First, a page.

WBS Member Amanda Wilson explains why civil partnerships for same sex couples bring gender equality a step closer

From today (1st June 2021), men and women in Scotland will have the right to enter a civil partnership after a change in the law granted them the same rights as same-sex couples.

Women’s Business Station Member Amanda Wilson explains what the changes mean in the Courier newspaper.

Amanda Wilson

Are you in a relationship and looking to formalise it? Going back 20 years, you would have had one option – marriage – and then only if you were in a mixed-sex relationship.

At that time, same-sex couples had no way of legalising their relationship.

That changed in 2004 with the legalisation of civil partnerships for same-sex relationships, followed by the chance to convert civil partnership into marriage from 2014.

But what about everyone else? Ironically, the introduction of same-sex marriage created an inequality: same-sex couples had the choice to marry or enter a civil partnership, whereas mixed-sex couples did not. But, as from this month, that’s changing.

The background

The situation was reviewed following the case of English couple Rebecca Steinfeld and Charles Keidan.

They rejected the notion of traditional marriage but wanted the security and legal recognition of something stronger than cohabiting.

Back in 2014, they tried to form a civil partnership at their local registry office, only to be told they couldn’t because they were not of the same sex.

Rebecca Steinfeld and Charles Keidan outside the Supreme Court in London

Speaking of marriage at the time, the couple said, “There is nothing wrong with it, but it just isn’t right for us, and isn’t for lots of other people.

We see each other as partners – not as husband and wife – and we didn’t want all the social pressures and expectations that surround marriage, like the bride wearing white virginal dresses and being given away by her father.”

Unable to have a civil partnership, they took their case to the UK Supreme Court in 2018 and won.

Five years later, in the presence of friends and family including their two young daughters, the couple achieved their goal.


They said their wish to form a civil partnership had been “rooted in our desire to formalise our relationship in a more modern way, focused on equality and mutual respect.”

Now, following the introduction of the Civil Partnership (Scotland) Act 2020, couples can submit a notice of intention to enter a mix-sex partnership from Tuesday June 1 2021 and the first ceremony, albeit more modest due to Covid-19 restrictions, could take place from Wednesday June 30 2021.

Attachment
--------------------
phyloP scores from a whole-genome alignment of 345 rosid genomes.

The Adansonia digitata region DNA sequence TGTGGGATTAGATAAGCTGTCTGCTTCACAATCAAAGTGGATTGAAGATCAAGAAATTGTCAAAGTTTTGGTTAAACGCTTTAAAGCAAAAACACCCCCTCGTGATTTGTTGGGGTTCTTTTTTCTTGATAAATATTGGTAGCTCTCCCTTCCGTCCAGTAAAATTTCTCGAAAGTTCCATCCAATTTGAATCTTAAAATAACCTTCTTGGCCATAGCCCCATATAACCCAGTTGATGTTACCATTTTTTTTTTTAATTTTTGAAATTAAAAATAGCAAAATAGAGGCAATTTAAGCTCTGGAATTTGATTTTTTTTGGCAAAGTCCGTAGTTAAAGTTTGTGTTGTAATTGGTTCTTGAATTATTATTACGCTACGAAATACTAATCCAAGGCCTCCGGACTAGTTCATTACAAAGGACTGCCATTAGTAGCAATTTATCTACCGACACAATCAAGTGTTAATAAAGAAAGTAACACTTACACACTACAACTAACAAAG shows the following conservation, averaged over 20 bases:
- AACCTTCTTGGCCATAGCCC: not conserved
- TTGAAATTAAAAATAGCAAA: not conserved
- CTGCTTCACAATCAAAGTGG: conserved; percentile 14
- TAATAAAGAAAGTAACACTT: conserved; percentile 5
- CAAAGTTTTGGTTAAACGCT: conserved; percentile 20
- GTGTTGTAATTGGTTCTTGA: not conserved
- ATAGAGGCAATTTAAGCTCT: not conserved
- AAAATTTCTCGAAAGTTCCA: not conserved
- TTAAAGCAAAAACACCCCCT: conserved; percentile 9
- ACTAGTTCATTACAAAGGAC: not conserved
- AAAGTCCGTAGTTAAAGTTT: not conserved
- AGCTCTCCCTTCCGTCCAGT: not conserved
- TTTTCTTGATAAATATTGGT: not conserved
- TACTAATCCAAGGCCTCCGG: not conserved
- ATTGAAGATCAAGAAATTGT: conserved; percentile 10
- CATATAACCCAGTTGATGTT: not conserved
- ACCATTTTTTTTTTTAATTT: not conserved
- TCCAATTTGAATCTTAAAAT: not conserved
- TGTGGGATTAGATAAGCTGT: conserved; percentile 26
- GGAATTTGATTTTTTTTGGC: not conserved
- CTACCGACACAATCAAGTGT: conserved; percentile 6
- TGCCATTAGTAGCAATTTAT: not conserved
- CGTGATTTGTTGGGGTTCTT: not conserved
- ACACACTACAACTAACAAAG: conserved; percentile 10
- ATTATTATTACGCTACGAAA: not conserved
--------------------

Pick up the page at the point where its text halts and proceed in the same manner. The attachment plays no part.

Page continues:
The Registrar General has the discretion to waive that 28-day notice period where one of the intended parties is terminally ill or is due to be posted overseas in the armed forces.

This means that, if you’re in a mixed-sex relationship but don’t fancy the idea of marriage, you now have another option. Rather than co-habiting and having no automatic rights on separation or death, you can enter a civil partnership instead.

What’s the difference between this and a marriage?

Surprisingly, there is no difference. Civil partners have the same rights as married couples. They have the same financial entitlement on divorce.

In the event of death, they are also treated in the same way as spouses. However, there are some particular differences in terms of how pensions are dealt with in the event of death.

As the second-largest family type in the UK, cohabiting will still be the choice of many. However, if you want to safeguard your future in the event of separation or death, it’s wise to have a cohabitation agreement prepared.

These are particularly advisable if you are buying a property together or for couples who have children either together or from a previous relationship.

Happily ever after?

So what now? Can we expect to see a flood of civil partnership ceremonies from couples wishing to take advantage of a right originally legislated for same-sex couples?

That remains to be seen but, with gender equality underpinning everything we say and do, the law must reflect family life in Britain.

For one reason or another, marriage is not for everyone but, through this change, there is now another way for people to express their love and commitment while safeguarding their financial future in the process.

Whatever your views, we all deserve a way to celebrate our union in a way that works for us.

Amanda is a family lawyer based in Dundee and accredited as a specialist in family law by the Law Society of Scotland. Learn more about Amanda Wilson by visiting Amanda Wilson Family Law

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